Reducing prejudice via cognitive dissonance: Individual differences in preference for consistency moderate the effects of counter-attitudinal advocacy

Heitland K, Bohner G (2010)
Social Influence 5(3): 164-181.

Journal Article | Published | English

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Abstract
Individual differences in preference for consistency (PFC) and their interplay with situational variables were studied in relation to effects of counter-attitudinal advocacy on prejudice. German adults (N = 202) who initially had relatively high prejudice toward Turks generated counter-attitudinal arguments favoring integrated housing of Turks and Germans. Freedom of choice (low, high) and self-threat (low, high) were manipulated; PFC (low, high) was measured and used as a third independent variable. Control participants generated arguments on a neutral topic. Dependent variables were discomfort at integrated housing and generalized prejudice toward Turks. Results showed that PFC moderated effects of choice and self-threat: Discomfort and prejudice were lowest for high-PFC participants who had generated counter-attitudinal arguments under high choice and high self-threat.
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Heitland K, Bohner G. Reducing prejudice via cognitive dissonance: Individual differences in preference for consistency moderate the effects of counter-attitudinal advocacy. Social Influence. 2010;5(3):164-181.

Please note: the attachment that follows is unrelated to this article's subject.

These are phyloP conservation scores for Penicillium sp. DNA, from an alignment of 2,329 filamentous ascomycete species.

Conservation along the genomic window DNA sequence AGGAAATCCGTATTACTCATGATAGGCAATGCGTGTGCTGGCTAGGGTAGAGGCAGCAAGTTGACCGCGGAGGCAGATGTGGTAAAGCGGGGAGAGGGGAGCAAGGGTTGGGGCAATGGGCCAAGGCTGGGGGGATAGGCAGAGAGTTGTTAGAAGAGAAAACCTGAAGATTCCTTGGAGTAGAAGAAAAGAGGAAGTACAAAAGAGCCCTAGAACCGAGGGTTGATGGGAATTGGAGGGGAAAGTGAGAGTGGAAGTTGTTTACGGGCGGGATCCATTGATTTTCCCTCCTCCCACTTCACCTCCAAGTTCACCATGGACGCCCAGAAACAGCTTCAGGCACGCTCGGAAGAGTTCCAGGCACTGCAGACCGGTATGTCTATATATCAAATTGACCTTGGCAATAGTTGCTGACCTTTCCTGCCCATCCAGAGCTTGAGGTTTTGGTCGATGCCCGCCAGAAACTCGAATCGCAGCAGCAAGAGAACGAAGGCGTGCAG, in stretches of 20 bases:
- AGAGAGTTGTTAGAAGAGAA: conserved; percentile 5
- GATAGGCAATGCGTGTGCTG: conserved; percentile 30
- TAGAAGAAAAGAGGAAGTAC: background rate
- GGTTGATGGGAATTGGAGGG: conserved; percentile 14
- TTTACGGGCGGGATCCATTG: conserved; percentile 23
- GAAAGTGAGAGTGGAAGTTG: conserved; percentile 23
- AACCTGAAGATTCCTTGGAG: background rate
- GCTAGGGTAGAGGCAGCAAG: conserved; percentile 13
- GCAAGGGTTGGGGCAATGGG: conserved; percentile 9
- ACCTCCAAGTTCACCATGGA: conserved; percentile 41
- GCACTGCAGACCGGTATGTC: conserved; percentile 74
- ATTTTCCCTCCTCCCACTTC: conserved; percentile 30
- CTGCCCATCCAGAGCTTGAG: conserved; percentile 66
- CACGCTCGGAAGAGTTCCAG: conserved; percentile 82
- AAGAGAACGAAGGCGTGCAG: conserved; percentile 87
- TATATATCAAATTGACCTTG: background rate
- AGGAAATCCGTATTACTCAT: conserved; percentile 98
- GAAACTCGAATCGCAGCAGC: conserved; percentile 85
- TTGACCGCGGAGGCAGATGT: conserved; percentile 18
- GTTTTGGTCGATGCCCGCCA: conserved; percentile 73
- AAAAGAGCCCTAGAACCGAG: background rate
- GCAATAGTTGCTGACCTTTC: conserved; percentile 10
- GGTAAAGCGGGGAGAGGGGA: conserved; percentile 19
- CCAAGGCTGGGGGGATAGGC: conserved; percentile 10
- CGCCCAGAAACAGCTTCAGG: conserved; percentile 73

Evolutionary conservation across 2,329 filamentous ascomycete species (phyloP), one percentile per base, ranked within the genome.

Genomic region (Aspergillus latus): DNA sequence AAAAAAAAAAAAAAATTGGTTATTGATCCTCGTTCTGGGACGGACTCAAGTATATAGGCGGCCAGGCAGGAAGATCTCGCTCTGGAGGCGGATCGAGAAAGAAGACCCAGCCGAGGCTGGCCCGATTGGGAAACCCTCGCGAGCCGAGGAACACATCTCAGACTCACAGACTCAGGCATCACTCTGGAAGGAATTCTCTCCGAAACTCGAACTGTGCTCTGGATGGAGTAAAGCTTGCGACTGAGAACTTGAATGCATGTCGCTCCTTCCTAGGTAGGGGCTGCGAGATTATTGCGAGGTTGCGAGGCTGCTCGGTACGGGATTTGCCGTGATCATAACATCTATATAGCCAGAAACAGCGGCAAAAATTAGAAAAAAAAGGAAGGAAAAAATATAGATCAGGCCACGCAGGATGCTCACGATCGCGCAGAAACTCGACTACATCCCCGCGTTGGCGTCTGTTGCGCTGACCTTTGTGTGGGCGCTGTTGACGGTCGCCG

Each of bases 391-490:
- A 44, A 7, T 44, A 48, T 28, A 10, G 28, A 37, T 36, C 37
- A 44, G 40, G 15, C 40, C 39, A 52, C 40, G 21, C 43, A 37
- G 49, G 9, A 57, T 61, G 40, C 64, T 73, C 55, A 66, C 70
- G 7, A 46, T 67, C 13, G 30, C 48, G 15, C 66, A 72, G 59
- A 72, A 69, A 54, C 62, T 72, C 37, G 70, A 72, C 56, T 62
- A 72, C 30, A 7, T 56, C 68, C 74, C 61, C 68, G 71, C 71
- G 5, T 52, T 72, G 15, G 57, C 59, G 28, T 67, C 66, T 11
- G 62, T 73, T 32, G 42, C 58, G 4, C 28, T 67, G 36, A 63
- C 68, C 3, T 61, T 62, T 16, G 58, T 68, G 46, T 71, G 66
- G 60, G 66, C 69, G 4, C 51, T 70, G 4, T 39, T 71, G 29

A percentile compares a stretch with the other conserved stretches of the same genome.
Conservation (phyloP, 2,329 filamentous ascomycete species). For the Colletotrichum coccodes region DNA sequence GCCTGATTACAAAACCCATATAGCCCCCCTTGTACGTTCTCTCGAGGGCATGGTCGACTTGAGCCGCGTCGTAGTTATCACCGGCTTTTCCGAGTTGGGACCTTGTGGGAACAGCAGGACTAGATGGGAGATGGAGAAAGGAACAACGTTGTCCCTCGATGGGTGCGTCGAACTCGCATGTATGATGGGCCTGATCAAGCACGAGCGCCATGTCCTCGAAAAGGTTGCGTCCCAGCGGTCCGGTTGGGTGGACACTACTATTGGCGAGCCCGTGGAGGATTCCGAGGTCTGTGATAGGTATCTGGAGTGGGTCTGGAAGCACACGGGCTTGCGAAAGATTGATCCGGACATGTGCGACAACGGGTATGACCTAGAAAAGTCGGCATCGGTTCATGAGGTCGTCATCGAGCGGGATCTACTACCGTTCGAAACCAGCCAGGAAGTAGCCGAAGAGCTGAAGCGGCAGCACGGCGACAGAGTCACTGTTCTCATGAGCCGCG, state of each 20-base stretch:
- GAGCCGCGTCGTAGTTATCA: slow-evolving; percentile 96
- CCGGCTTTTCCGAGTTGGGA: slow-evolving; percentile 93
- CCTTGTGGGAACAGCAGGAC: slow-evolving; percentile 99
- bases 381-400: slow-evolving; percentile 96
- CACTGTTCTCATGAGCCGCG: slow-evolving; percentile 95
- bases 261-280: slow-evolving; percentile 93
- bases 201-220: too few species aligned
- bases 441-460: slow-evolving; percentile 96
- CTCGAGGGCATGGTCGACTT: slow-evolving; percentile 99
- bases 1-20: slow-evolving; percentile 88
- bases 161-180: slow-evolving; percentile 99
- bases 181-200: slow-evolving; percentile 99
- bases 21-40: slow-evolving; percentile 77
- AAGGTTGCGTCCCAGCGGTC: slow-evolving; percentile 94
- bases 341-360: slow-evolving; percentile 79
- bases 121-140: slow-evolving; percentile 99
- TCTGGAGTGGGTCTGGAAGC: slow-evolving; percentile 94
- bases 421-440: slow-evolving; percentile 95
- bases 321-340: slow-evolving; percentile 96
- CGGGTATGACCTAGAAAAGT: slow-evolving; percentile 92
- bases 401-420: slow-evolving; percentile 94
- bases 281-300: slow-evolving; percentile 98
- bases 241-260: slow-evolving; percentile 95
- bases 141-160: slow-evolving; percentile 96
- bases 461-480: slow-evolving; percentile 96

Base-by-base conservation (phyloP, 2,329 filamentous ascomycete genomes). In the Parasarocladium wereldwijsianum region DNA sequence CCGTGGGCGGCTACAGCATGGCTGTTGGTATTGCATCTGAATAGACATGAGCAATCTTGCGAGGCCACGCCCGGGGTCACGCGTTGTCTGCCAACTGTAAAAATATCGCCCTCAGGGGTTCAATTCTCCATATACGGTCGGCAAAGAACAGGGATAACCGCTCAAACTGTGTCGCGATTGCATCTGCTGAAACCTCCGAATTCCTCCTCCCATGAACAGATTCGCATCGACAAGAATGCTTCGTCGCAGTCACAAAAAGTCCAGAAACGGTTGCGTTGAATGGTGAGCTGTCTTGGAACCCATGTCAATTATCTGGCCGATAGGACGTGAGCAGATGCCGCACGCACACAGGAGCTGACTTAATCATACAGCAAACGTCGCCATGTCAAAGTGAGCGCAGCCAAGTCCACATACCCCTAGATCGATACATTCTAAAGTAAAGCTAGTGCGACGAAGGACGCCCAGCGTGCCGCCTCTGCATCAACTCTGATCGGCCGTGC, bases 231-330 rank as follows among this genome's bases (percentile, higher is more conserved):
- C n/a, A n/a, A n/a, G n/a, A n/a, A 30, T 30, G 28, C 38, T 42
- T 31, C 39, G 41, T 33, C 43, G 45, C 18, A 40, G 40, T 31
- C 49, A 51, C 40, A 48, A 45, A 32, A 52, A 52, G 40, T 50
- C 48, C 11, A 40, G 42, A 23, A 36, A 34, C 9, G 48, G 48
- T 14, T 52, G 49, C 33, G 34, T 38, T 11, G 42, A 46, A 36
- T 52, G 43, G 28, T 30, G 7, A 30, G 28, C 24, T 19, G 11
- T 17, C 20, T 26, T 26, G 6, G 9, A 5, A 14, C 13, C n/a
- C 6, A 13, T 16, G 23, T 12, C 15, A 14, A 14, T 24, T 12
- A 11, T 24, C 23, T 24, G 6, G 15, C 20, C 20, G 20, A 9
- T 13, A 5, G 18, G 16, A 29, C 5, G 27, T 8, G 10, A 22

Heitland, K., & Bohner, G. (2010). Reducing prejudice via cognitive dissonance: Individual differences in preference for consistency moderate the effects of counter-attitudinal advocacy. Social Influence, 5(3), 164-181.
Heitland, K., and Bohner, G. (2010). Reducing prejudice via cognitive dissonance: Individual differences in preference for consistency moderate the effects of counter-attitudinal advocacy. Social Influence 5, 164-181.
Heitland, K., & Bohner, G., 2010. Reducing prejudice via cognitive dissonance: Individual differences in preference for consistency moderate the effects of counter-attitudinal advocacy. Social Influence, 5(3), p 164-181.
K. Heitland and G. Bohner, “Reducing prejudice via cognitive dissonance: Individual differences in preference for consistency moderate the effects of counter-attitudinal advocacy”, Social Influence, vol. 5, 2010, pp. 164-181.
Heitland, K., Bohner, G.: Reducing prejudice via cognitive dissonance: Individual differences in preference for consistency moderate the effects of counter-attitudinal advocacy. Social Influence. 5, 164-181 (2010).
Heitland, Kirsten, and Bohner, Gerd. “Reducing prejudice via cognitive dissonance: Individual differences in preference for consistency moderate the effects of counter-attitudinal advocacy”. Social Influence 5.3 (2010): 164-181.
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